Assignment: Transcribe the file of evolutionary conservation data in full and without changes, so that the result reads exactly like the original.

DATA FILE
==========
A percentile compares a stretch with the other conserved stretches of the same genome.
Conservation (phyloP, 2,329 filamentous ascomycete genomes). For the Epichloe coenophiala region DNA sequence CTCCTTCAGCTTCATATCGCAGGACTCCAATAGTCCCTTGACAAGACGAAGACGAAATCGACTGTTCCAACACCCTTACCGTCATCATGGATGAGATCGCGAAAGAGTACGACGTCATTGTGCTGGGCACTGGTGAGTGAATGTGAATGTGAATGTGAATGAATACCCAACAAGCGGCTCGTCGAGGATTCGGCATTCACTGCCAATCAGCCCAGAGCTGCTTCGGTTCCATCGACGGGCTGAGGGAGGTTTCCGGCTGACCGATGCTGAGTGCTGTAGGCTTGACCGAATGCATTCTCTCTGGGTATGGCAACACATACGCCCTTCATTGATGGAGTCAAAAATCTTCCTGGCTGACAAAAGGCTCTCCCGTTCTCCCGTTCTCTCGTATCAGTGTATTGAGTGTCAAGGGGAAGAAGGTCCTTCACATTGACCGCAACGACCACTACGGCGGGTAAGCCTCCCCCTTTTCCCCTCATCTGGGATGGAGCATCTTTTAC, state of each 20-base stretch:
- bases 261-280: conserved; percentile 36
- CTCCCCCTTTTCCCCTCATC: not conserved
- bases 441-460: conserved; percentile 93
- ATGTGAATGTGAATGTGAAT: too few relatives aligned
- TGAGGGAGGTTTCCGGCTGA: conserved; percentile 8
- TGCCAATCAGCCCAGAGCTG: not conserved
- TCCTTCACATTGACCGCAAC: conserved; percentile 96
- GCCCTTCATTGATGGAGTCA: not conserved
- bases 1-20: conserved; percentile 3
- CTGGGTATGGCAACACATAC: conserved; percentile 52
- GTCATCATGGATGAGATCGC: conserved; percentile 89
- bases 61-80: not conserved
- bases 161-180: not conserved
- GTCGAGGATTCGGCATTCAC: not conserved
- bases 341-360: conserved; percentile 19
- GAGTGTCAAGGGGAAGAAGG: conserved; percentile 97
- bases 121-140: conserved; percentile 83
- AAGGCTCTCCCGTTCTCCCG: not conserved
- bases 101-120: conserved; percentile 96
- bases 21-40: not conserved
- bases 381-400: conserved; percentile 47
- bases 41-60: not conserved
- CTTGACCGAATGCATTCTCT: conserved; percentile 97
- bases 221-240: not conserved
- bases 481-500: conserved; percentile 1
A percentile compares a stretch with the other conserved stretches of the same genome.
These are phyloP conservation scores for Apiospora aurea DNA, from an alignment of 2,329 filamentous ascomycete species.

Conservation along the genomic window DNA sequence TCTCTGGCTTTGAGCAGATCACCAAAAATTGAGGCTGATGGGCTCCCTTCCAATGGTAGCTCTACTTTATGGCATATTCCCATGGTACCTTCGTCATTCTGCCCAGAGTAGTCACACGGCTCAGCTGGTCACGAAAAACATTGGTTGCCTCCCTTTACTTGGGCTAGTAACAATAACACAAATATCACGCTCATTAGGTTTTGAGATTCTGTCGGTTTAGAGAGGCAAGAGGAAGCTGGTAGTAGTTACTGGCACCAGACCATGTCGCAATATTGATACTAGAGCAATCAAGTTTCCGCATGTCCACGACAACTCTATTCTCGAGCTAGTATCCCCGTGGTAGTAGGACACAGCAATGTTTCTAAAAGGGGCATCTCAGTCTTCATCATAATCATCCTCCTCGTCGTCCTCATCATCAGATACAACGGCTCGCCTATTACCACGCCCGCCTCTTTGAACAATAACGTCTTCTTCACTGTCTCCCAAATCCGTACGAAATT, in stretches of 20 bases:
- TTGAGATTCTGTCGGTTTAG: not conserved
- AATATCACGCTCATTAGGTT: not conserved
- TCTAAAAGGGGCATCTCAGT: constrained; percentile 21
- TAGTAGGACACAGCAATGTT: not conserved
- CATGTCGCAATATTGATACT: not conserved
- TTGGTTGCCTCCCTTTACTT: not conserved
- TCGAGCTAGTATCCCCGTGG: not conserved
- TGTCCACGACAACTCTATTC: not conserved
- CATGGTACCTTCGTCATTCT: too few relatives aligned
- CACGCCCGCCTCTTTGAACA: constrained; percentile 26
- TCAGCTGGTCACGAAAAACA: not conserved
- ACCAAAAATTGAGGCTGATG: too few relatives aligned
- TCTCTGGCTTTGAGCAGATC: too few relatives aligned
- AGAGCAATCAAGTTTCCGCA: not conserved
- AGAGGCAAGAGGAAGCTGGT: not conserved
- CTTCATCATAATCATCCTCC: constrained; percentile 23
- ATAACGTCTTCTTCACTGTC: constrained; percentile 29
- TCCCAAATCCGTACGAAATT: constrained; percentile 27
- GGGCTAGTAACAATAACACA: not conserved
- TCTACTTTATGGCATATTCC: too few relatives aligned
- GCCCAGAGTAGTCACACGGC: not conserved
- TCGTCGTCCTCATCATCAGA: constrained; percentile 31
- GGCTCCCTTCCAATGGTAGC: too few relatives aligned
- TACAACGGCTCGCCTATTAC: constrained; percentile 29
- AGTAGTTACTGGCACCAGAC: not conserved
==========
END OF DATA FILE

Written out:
A percentile compares a stretch with the other conserved stretches of the same genome.
Conservation (phyloP, 2,329 filamentous ascomycete genomes). For the Epichloe coenophiala region DNA sequence CTCCTTCAGCTTCATATCGCAGGACTCCAATAGTCCCTTGACAAGACGAAGACGAAATCGACTGTTCCAACACCCTTACCGTCATCATGGATGAGATCGCGAAAGAGTACGACGTCATTGTGCTGGGCACTGGTGAGTGAATGTGAATGTGAATGTGAATGAATACCCAACAAGCGGCTCGTCGAGGATTCGGCATTCACTGCCAATCAGCCCAGAGCTGCTTCGGTTCCATCGACGGGCTGAGGGAGGTTTCCGGCTGACCGATGCTGAGTGCTGTAGGCTTGACCGAATGCATTCTCTCTGGGTATGGCAACACATACGCCCTTCATTGATGGAGTCAAAAATCTTCCTGGCTGACAAAAGGCTCTCCCGTTCTCCCGTTCTCTCGTATCAGTGTATTGAGTGTCAAGGGGAAGAAGGTCCTTCACATTGACCGCAACGACCACTACGGCGGGTAAGCCTCCCCCTTTTCCCCTCATCTGGGATGGAGCATCTTTTAC, state of each 20-base stretch:
- bases 261-280: conserved; percentile 36
- CTCCCCCTTTTCCCCTCATC: not conserved
- bases 441-460: conserved; percentile 93
- ATGTGAATGTGAATGTGAAT: too few relatives aligned
- TGAGGGAGGTTTCCGGCTGA: conserved; percentile 8
- TGCCAATCAGCCCAGAGCTG: not conserved
- TCCTTCACATTGACCGCAAC: conserved; percentile 96
- GCCCTTCATTGATGGAGTCA: not conserved
- bases 1-20: conserved; percentile 3
- CTGGGTATGGCAACACATAC: conserved; percentile 52
- GTCATCATGGATGAGATCGC: conserved; percentile 89
- bases 61-80: not conserved
- bases 161-180: not conserved
- GTCGAGGATTCGGCATTCAC: not conserved
- bases 341-360: conserved; percentile 19
- GAGTGTCAAGGGGAAGAAGG: conserved; percentile 97
- bases 121-140: conserved; percentile 83
- AAGGCTCTCCCGTTCTCCCG: not conserved
- bases 101-120: conserved; percentile 96
- bases 21-40: not conserved
- bases 381-400: conserved; percentile 47
- bases 41-60: not conserved
- CTTGACCGAATGCATTCTCT: conserved; percentile 97
- bases 221-240: not conserved
- bases 481-500: conserved; percentile 1
A percentile compares a stretch with the other conserved stretches of the same genome.
These are phyloP conservation scores for Apiospora aurea DNA, from an alignment of 2,329 filamentous ascomycete species.

Conservation along the genomic window DNA sequence TCTCTGGCTTTGAGCAGATCACCAAAAATTGAGGCTGATGGGCTCCCTTCCAATGGTAGCTCTACTTTATGGCATATTCCCATGGTACCTTCGTCATTCTGCCCAGAGTAGTCACACGGCTCAGCTGGTCACGAAAAACATTGGTTGCCTCCCTTTACTTGGGCTAGTAACAATAACACAAATATCACGCTCATTAGGTTTTGAGATTCTGTCGGTTTAGAGAGGCAAGAGGAAGCTGGTAGTAGTTACTGGCACCAGACCATGTCGCAATATTGATACTAGAGCAATCAAGTTTCCGCATGTCCACGACAACTCTATTCTCGAGCTAGTATCCCCGTGGTAGTAGGACACAGCAATGTTTCTAAAAGGGGCATCTCAGTCTTCATCATAATCATCCTCCTCGTCGTCCTCATCATCAGATACAACGGCTCGCCTATTACCACGCCCGCCTCTTTGAACAATAACGTCTTCTTCACTGTCTCCCAAATCCGTACGAAATT, in stretches of 20 bases:
- TTGAGATTCTGTCGGTTTAG: not conserved
- AATATCACGCTCATTAGGTT: not conserved
- TCTAAAAGGGGCATCTCAGT: constrained; percentile 21
- TAGTAGGACACAGCAATGTT: not conserved
- CATGTCGCAATATTGATACT: not conserved
- TTGGTTGCCTCCCTTTACTT: not conserved
- TCGAGCTAGTATCCCCGTGG: not conserved
- TGTCCACGACAACTCTATTC: not conserved
- CATGGTACCTTCGTCATTCT: too few relatives aligned
- CACGCCCGCCTCTTTGAACA: constrained; percentile 26
- TCAGCTGGTCACGAAAAACA: not conserved
- ACCAAAAATTGAGGCTGATG: too few relatives aligned
- TCTCTGGCTTTGAGCAGATC: too few relatives aligned
- AGAGCAATCAAGTTTCCGCA: not conserved
- AGAGGCAAGAGGAAGCTGGT: not conserved
- CTTCATCATAATCATCCTCC: constrained; percentile 23
- ATAACGTCTTCTTCACTGTC: constrained; percentile 29
- TCCCAAATCCGTACGAAATT: constrained; percentile 27
- GGGCTAGTAACAATAACACA: not conserved
- TCTACTTTATGGCATATTCC: too few relatives aligned
- GCCCAGAGTAGTCACACGGC: not conserved
- TCGTCGTCCTCATCATCAGA: constrained; percentile 31
- GGCTCCCTTCCAATGGTAGC: too few relatives aligned
- TACAACGGCTCGCCTATTAC: constrained; percentile 29
- AGTAGTTACTGGCACCAGAC: not conserved